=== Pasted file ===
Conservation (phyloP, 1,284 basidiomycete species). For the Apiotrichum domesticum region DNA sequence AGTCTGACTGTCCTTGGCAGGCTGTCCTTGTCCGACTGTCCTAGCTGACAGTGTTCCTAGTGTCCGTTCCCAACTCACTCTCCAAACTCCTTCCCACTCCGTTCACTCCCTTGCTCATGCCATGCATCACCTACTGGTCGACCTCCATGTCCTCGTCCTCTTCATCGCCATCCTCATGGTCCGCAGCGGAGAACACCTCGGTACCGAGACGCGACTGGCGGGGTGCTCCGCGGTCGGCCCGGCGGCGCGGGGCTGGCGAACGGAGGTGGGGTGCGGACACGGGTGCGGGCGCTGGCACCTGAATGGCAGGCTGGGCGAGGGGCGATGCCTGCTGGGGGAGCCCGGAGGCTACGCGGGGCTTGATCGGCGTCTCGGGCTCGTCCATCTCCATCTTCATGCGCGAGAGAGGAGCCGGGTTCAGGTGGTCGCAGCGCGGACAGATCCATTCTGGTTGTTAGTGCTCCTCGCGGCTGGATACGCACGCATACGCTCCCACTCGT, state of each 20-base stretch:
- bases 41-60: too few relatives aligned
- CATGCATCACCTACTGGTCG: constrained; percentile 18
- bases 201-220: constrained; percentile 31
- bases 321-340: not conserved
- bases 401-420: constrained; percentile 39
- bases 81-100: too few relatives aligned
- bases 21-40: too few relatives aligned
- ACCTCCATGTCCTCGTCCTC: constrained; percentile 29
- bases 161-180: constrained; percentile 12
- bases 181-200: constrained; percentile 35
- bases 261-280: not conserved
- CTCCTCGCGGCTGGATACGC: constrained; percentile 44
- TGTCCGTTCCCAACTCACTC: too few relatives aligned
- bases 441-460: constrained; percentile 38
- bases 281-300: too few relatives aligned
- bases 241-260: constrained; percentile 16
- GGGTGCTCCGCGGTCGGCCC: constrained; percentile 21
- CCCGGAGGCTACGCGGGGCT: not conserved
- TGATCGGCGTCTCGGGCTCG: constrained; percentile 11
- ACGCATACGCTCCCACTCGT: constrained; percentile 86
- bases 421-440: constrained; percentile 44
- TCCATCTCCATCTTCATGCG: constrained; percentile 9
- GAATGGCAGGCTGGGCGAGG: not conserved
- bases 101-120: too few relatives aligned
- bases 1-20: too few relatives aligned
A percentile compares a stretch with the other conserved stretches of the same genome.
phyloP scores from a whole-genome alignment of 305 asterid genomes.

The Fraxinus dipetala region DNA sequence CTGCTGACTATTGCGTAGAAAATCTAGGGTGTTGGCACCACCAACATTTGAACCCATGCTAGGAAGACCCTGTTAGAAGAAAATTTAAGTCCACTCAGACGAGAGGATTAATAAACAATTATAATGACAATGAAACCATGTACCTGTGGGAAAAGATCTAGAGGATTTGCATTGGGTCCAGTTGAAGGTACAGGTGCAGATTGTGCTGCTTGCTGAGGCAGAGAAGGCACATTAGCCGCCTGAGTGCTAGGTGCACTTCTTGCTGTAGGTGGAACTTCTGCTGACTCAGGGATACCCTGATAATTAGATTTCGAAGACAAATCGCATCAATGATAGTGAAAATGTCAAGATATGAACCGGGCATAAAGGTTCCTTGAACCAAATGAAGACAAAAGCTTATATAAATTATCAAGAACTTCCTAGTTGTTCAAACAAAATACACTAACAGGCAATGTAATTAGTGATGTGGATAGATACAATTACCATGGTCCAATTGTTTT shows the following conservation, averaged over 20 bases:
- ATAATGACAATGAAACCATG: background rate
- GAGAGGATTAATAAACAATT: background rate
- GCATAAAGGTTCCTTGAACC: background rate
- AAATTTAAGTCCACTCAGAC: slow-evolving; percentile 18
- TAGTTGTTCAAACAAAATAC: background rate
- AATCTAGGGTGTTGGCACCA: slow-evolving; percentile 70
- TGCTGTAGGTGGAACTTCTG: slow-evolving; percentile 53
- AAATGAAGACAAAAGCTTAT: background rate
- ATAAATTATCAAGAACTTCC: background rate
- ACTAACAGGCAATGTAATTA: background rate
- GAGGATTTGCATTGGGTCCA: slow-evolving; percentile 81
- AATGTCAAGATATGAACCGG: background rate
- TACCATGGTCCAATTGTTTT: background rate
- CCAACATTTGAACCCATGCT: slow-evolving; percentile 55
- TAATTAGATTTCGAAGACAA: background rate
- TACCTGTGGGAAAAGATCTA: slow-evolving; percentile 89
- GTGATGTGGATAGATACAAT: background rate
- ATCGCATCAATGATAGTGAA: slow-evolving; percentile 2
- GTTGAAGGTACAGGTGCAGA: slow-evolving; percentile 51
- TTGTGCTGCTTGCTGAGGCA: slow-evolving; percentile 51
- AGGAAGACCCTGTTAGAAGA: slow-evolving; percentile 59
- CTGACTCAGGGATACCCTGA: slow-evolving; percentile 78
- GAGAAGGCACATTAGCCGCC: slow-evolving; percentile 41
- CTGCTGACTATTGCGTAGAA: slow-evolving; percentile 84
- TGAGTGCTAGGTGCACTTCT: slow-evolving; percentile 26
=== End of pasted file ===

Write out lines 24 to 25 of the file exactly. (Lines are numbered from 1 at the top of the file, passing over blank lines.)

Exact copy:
- GAATGGCAGGCTGGGCGAGG: not conserved
- bases 101-120: too few relatives aligned